As for Paden, he discovers that the corrupt sheriff of Silverado—who is also naturally in league with McKendrick—is old acquaintance Cobb (Brian Dennehy), who hires him to take charge of the gambling in the local saloon that he owns. Stella (Linda Hunt), the saloon’s owner, strikes up a friendship with Paden centered on their mutual mistrust of Cobb. Eventually, Paden, Emmett, Jake and Mal reunite to take on the combined forces of both McKendrick and Cobb in a final stand to bring justice to a town that has lacked it for so long.
Barroom brawls, jailbreaks, gunfights, crooked gamblers, stampedes, betrayals, revenge, canyons, leaping horses and a duel in the center of town at what might as well be high noon—Silverado has them all.
With the exception of The Big Chill, most of Kasdan’s films were projects that told stories inspired by well-known screen genres — adventure serials (Raiders), film noir (Body Heat), and the Tracy/Hepburn-style romantic comedy (Continental Divide). While entertaining, they sometimes felt less like organic narratives and more like compilations that hurtled viewers from one familiar narrative trope to the next. (Raiders was the most successful of these ventures, paying homage to a storytelling style that moved quickly from one setpiece to the next.)
In bringing Silverado to the screen, Kasdan and co-writer/brother Mark Kasdan had decades of ideas, images, and elements from past screen Westerns to choose from. Watching the final film, you get the feeling that they tried to pack every single one of them into its 132 minutes with a duck press. Barroom brawls, jailbreaks, gunfights, crooked gamblers, stampedes, betrayals, revenge, canyons, leaping horses and a duel in the center of town at what might as well be high noon—Silverado has them all.
To describe the result as “overstuffed” would be the understatement of several centuries. Indeed, one of the complaints that viewers had at the time was that Kasdan included all of these elements (and then some) but didn’t really explore what made them tick to any real degree. While Pale Rider went for a more revisionist take towards the genre, Silverado was more of a wholehearted celebration of it. Unfortunately, that left those who hadn’t grown up with such films out in the cold.
While the film as a whole may not quite be the classic Western it’s clearly aching to be, time has been kind to Silverado. Those watching it today—especially if they’re lucky to see it on the big screen, relishing cinematographer John Bailey’s exquisite compositions—are more likely to have a lot of fun with it. While Kasdan may have gone overboard at times, his love of the genre can’t be denied; you can feel the sheer enjoyment he must have felt bringing this story to the screen. At the same time, his story takes pains to center voices not often heard in Westerns of the past—Black people, women, and immigrants—without being heavy-handed. Kasdan also gets a lot of mileage out of his top-notch cast and the expert interplay that develops.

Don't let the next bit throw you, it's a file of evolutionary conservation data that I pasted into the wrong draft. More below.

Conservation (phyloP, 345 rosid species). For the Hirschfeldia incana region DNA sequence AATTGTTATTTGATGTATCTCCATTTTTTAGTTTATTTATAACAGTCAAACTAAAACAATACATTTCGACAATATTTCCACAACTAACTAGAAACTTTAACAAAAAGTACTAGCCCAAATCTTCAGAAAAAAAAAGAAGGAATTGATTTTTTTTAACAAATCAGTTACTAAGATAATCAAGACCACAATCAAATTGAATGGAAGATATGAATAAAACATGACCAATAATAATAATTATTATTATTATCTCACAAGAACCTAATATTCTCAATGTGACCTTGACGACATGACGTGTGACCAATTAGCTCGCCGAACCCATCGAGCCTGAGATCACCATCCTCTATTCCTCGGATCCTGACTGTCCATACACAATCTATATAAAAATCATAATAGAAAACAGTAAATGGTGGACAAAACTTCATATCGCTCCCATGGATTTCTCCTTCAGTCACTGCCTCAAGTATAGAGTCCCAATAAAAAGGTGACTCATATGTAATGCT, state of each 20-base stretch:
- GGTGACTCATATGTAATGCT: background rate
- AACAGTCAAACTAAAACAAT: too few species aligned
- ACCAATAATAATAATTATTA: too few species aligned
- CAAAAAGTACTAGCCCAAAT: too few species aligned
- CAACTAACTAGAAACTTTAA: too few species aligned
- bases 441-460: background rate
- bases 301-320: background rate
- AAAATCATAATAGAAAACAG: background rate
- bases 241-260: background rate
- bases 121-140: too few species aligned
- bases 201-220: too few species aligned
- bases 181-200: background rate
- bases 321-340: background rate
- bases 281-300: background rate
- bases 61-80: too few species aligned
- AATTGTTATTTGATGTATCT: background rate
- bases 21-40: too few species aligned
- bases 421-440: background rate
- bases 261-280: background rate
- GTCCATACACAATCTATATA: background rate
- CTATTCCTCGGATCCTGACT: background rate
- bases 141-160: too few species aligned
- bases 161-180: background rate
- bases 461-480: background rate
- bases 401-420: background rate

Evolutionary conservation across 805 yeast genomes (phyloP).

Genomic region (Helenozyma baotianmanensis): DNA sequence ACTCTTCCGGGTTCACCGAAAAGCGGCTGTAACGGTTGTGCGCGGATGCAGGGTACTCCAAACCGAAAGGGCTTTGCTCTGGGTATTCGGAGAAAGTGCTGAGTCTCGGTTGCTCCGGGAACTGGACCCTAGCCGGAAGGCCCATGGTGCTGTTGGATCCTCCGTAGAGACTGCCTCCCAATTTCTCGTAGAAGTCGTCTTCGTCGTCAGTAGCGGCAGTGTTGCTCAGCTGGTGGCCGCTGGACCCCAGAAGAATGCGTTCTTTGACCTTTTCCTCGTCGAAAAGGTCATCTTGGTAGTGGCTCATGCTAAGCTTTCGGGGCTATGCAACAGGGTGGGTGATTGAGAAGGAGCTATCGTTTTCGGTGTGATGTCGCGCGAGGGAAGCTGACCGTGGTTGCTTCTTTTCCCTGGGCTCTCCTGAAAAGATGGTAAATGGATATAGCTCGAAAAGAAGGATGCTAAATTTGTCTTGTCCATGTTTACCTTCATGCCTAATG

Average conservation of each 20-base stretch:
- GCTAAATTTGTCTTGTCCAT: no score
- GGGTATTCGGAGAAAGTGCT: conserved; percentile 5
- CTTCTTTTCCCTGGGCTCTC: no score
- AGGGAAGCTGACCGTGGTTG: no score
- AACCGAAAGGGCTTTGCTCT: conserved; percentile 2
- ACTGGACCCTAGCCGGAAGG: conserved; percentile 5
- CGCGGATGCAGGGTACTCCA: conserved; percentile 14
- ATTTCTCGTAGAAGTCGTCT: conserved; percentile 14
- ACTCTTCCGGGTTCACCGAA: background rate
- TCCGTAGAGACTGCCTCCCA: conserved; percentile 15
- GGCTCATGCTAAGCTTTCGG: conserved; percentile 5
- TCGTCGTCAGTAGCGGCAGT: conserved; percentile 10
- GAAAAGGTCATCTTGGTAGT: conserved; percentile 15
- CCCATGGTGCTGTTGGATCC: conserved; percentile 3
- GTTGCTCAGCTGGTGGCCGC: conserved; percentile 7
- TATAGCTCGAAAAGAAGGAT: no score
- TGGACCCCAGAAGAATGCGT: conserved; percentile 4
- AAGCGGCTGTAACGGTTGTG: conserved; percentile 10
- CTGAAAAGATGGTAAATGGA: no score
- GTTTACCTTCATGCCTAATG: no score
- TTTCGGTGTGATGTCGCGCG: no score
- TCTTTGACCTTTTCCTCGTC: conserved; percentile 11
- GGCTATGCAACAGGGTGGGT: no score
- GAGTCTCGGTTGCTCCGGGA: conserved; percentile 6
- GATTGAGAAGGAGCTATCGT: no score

As it turned out, the film wound up being stolen by arguably the least-known of the major players at that time. Having famously cut him out of The Big Chill, Kasdan gave the part of Jake to Costner to make up for it, making for an inspired and charmingly off-beat turn that’s showy in all the best ways. Although it would be the one-two punch of The Untouchables and No Way Out that would make him a bonafide star, Costner’s presence here definitely put him on the map.
Because of the commercial indifference that Silverado received at the box office, plans for a Silverado II (which the film hints at in the closing moments) were soon abandoned. That’s probably for the best—considering everything that found its way in the first film, it’s hard to imagine there was anything left over for a second. (That said, a spinoff centered exclusively on the Paden-Stella relationship would have been glorious.)
Whatever its flaws, Silverado doesn’t have a revisionist bone in its body. It only wants to transport viewers back to a time when the mere sound of thundering hooves offered up the promise of excitement, adventure, intrigue, and even romance. In that regard, it more than delivers.
- “It Never Goes Away”: “The Two Jakes” At 30 - August 11, 2020
- “Look, it’s the gentleman guppy”: “Waterworld” at 25 - July 28, 2020
- “Can’t you see this horse loves me?”: “Silverado” at 35 - July 10, 2020